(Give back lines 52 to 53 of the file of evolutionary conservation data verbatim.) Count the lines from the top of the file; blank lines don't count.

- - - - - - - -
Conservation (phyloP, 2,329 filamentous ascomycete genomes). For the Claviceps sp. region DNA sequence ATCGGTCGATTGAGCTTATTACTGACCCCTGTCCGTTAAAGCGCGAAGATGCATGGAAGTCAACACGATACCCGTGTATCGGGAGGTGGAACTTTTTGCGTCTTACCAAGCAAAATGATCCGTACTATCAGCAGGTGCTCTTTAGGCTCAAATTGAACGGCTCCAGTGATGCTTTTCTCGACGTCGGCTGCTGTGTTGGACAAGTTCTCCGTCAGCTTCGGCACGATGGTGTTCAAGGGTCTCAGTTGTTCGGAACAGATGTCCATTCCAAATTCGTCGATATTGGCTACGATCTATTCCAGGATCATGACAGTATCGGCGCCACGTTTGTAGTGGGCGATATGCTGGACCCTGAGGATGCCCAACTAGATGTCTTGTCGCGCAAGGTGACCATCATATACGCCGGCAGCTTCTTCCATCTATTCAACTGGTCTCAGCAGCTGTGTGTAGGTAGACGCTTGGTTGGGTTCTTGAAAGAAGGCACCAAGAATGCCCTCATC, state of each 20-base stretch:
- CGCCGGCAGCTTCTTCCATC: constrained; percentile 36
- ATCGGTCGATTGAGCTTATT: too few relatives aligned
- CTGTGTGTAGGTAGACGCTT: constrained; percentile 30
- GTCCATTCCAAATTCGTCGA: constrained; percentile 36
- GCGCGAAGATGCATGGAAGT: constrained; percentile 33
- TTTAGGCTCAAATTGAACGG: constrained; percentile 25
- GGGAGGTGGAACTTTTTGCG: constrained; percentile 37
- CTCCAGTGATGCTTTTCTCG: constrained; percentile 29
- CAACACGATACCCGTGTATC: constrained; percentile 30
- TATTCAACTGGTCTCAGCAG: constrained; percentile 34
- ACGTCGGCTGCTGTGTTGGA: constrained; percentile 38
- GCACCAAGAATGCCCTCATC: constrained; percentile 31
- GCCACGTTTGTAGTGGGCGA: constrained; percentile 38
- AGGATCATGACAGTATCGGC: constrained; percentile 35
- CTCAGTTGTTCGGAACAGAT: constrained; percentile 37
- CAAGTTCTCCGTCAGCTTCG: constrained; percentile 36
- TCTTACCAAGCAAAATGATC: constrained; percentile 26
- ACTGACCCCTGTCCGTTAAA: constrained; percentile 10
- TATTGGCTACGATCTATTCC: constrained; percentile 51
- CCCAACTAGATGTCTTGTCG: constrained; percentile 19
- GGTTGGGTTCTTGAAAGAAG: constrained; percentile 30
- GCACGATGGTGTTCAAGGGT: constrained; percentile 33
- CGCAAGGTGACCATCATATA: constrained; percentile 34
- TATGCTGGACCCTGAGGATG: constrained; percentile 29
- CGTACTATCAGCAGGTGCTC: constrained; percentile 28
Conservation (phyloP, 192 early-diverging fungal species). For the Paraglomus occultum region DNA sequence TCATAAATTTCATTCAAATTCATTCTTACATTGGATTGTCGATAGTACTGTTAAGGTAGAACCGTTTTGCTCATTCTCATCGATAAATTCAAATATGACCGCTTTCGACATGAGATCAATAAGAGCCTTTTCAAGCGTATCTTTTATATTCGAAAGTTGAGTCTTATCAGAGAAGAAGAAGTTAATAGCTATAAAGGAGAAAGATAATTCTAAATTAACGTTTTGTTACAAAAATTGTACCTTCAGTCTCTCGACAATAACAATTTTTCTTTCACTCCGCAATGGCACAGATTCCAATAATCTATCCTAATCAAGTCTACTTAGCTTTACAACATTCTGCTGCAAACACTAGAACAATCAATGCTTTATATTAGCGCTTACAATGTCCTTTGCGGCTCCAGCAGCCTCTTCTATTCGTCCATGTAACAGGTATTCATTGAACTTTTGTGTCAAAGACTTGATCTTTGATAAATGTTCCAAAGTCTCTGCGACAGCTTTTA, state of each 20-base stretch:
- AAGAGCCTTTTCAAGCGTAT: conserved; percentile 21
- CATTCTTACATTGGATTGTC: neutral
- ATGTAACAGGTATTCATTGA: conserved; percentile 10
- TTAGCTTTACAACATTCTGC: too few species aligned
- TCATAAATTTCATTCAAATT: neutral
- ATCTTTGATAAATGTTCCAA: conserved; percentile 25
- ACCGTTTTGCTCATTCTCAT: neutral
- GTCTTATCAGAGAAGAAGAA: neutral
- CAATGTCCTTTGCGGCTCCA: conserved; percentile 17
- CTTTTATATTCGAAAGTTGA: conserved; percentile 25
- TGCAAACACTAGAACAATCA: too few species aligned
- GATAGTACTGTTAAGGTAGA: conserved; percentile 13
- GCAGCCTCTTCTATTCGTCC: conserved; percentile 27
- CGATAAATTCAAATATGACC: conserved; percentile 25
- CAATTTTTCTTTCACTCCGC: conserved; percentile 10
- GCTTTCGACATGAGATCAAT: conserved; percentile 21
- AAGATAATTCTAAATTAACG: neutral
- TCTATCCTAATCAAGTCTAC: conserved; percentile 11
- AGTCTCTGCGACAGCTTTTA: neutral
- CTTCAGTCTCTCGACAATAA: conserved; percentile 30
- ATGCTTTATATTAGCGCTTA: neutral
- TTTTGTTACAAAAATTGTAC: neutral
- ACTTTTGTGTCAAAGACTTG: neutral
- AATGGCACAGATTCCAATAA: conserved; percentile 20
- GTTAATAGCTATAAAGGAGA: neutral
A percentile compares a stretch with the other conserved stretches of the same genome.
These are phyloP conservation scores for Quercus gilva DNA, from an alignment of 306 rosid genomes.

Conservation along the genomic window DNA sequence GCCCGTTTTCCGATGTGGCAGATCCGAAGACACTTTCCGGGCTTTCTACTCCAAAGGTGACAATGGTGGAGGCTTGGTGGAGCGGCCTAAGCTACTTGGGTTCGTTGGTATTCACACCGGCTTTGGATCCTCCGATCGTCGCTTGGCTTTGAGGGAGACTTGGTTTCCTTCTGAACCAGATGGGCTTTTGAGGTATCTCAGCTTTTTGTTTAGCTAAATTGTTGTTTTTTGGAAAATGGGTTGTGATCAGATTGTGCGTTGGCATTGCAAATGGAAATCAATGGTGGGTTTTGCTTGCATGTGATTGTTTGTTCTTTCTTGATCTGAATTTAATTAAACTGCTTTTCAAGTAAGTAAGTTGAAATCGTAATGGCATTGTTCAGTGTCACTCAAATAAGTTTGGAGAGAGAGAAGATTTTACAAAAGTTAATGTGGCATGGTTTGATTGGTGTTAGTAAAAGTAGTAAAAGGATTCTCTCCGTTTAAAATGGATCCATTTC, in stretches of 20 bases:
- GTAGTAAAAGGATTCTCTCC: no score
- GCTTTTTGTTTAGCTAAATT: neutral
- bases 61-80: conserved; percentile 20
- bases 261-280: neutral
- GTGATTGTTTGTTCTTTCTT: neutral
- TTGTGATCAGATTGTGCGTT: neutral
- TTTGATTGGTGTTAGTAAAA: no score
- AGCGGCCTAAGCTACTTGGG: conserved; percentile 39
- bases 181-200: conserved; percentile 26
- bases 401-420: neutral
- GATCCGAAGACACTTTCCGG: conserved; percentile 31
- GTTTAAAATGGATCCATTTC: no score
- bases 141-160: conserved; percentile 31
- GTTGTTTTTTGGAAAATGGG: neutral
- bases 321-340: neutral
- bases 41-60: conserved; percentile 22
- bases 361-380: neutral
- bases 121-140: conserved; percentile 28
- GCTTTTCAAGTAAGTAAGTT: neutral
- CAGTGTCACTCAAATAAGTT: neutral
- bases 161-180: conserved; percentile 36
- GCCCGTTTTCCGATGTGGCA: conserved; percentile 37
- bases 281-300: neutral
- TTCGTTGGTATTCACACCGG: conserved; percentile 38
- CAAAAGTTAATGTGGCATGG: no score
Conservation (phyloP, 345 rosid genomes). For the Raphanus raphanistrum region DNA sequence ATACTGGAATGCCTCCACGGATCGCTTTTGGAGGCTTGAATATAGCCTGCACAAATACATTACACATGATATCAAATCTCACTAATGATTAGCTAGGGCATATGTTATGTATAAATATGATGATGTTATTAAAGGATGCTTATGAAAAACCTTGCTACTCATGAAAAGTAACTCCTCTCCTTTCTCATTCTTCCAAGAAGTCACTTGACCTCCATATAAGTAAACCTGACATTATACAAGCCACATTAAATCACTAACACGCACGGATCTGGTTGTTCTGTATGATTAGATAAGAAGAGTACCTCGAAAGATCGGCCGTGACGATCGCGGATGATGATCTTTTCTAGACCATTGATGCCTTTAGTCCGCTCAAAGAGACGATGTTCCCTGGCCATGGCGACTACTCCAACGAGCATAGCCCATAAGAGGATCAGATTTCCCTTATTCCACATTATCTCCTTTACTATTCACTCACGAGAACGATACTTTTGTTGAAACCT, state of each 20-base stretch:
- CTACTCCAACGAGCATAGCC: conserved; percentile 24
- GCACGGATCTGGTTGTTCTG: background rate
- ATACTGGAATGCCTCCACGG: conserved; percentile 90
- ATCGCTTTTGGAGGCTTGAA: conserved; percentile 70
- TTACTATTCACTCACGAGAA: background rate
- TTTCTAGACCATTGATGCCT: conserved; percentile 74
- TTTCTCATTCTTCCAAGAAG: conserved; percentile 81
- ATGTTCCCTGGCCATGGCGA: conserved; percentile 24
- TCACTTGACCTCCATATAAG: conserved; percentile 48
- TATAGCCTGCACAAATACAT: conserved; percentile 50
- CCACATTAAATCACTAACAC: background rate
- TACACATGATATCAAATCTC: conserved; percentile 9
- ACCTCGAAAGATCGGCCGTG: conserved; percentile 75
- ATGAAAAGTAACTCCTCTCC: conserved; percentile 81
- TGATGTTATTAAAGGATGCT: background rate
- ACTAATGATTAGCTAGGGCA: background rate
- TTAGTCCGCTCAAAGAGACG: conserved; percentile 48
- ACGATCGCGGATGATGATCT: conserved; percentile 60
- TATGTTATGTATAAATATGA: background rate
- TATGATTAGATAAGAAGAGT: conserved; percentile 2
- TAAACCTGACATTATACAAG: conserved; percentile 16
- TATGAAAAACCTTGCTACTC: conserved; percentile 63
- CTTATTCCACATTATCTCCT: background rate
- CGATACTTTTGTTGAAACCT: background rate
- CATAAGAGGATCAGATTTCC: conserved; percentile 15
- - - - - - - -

- GTTAATAGCTATAAAGGAGA: neutral
A percentile compares a stretch with the other conserved stretches of the same genome.